The debate on your plate

Editor Q+A, News Make a Comment

The Phantom Billstickers e-newsletter Phan Mail is created so sharply and on-topic, that we at M+AD can seldom resist “borrowing” great slabs of it. Here’s a recent illuminating Q&A with a client …

Mmmm, bacon! Add some plump pork sausages and farm-fresh eggs, and you have what many Kiwis would describe as their ideal meal.

Now add another ingredient: ethics. How did that meal come to be on your plate? What were the welfare standards on the farms where those animals were raised? What about the environment, biosecurity and sustainability?

Freedom Farms doesn’t shy away from these issues – in fact, they embrace them. Their brand can be summed up in two words: happy eating. They believe superb food starts with high welfare farming systems. And to make sure shoppers appreciate this, they turned to street posters.

We asked Freedom Farms’ Hilary Pearson, to tell us why she put bacon, sausages and eggs on walls.

Hilary, most brands just want to shift product. You seem to have another mission too. Tell us about it?
“For the past 12 years a lot of our conversations with consumers have been around the animal welfare challenges on New Zealand farms. That’s a really important part of what we do, but there’s a whole farming system that consumers aren’t very engaged with.

“Most people are starting to get a bit more savvy about the environmental challenges of farming – conversations around water quality, biosecurity and nutrient build-ups are starting to happen in the media. We wanted to shine a light on the bigger picture, to show how freedom farming is farming for a better New Zealand.”

So it’s about ideas as well as appetites?
“Freedom Farms is based on the idea that an informed consumer is a powerful consumer. The notion that people can vote with their wallets has been knocking around for a while, but we haven’t seen consumers really flex their muscles yet.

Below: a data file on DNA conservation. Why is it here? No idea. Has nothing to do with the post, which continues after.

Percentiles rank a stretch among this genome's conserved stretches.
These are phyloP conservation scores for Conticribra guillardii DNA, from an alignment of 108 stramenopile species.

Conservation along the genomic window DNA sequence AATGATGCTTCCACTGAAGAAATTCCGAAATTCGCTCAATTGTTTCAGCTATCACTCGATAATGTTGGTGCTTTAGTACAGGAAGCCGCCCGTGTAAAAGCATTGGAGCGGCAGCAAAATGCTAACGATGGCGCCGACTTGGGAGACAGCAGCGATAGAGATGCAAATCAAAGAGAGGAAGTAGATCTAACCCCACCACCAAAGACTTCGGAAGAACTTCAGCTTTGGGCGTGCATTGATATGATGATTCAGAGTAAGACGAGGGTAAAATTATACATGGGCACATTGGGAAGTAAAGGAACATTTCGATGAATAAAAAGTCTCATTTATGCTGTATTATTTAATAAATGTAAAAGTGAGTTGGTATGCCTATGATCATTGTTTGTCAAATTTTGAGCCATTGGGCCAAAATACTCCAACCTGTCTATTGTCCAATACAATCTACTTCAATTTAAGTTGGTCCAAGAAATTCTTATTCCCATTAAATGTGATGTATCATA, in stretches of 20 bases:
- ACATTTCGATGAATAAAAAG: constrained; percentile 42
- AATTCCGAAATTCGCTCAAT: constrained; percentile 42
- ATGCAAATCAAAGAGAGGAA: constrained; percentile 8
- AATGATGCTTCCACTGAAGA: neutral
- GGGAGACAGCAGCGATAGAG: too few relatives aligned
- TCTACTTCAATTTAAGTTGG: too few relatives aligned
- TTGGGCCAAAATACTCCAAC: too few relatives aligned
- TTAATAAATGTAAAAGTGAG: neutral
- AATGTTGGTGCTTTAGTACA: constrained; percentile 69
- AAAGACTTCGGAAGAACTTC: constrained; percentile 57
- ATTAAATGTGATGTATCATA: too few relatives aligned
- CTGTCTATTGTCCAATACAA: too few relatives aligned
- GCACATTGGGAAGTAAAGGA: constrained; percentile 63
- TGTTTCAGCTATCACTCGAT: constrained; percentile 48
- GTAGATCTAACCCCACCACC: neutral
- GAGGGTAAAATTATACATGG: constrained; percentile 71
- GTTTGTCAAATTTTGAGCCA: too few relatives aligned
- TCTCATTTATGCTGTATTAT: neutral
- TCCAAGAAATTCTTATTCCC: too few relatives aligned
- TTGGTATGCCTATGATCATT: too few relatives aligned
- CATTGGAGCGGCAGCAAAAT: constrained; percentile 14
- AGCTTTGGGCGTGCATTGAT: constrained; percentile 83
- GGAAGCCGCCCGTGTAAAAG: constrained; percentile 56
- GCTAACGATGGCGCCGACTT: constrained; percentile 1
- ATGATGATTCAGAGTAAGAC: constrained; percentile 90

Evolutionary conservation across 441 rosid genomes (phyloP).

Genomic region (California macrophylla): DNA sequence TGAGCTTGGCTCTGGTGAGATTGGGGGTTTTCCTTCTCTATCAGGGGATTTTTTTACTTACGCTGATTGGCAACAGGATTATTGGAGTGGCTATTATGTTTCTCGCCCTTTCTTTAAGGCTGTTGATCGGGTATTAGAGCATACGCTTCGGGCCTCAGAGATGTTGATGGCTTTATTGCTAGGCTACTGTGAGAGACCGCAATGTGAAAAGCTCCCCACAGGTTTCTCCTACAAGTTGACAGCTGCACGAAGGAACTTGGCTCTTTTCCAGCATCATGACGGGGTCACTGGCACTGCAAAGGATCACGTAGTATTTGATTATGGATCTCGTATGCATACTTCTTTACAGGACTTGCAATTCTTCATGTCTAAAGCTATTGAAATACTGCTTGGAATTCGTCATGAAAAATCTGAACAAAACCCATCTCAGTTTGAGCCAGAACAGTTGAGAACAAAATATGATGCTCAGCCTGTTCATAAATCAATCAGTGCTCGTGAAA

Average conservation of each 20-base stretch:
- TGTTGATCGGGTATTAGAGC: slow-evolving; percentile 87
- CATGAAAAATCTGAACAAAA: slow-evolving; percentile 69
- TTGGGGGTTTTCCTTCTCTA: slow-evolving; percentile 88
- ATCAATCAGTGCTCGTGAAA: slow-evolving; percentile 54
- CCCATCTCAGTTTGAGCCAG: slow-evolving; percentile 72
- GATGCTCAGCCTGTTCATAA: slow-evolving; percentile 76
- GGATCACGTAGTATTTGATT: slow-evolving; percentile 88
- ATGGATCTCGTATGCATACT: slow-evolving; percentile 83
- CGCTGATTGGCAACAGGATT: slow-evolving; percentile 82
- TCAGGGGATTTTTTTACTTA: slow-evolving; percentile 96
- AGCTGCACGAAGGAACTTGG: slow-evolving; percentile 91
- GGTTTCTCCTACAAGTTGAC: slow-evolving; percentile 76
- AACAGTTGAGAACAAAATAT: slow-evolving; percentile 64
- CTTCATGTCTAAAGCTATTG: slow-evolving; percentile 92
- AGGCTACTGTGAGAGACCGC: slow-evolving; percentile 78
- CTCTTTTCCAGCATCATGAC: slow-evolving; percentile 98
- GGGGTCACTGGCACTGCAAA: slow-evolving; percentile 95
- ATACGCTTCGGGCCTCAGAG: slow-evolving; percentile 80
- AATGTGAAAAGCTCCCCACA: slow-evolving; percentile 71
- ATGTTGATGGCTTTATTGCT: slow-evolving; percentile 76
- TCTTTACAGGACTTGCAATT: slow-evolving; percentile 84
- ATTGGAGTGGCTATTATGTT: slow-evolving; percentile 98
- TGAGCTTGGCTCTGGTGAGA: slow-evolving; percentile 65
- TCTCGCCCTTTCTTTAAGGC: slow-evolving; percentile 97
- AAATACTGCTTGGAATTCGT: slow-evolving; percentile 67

“We’ve seen cool stuff happening with grocery stores committing to cage-free eggs, and we’d love to see more people informed about yuck stuff happening in the imported pork space, but our big hurdle is how New Zealand can be a world leader in sustainable farming. Consumers have the power to make that happen –we just need to stop sending farmers the message that cheap is the only thing we value. Freedom Farms customers get that.”

“Pepper Raccoon transformed our farming standards into this graphic that I never get sick of looking at.”

Why choose street posters to kick-start the debate?
“We felt street posters offered us much better engagement than traditional billboards – we do all our best thinking when we’re on foot. A flash of a billboard while you’re driving past isn’t a great time to ask people to think, so street posters were an exciting proposition for us. They also offer more flexibility when targeting stores that stock our product. That visibility was important to us.”

“Our campaign is about asking people to stop and have those really good ‘food feels’– it’s hard not to salivate looking at bacon, eggs and sausages in a pan – but also think about the things that go in to making that food. We worked with local artist Pepper Raccoon to produce a series of doodles that unpack the elements of our farming system. Pepper took our farming standards and transformed them into this graphic that I never get sick of looking at.”

Did Phantom Billstickers bring anything extra to the table?
“Phantom have been so easy to work with! They’re the original billsticker company in New Zealand and I think they have a good handle on what works and what doesn’t, so their advice has been really solid.

“We also love the aesthetic of their frames. There’s an attention to detail I don’t think you find elsewhere, and we feel like our brand is in good hands.”


It’s interesting how a business such as yours is taking a stand on issues beyond dollars and cents.
“We’re starting to grow our understanding of the Māori notion of kaitiakitanga – providing for today as well as tomorrow. Rōpata Taylor described it beautifully in a recent edition of Stone Soup as being about awareness – “considering the consequences of our behaviour and the impact that this will have on people, place and planet.”

“Our relationship with food is one of the most important we have. The way we cook and eat, the way we feed ourselves and the people around us, and where our food comes from, provides a deep vision into our society and how it works. Freedom Farms is really proud of the role we play in that for New Zealanders!”

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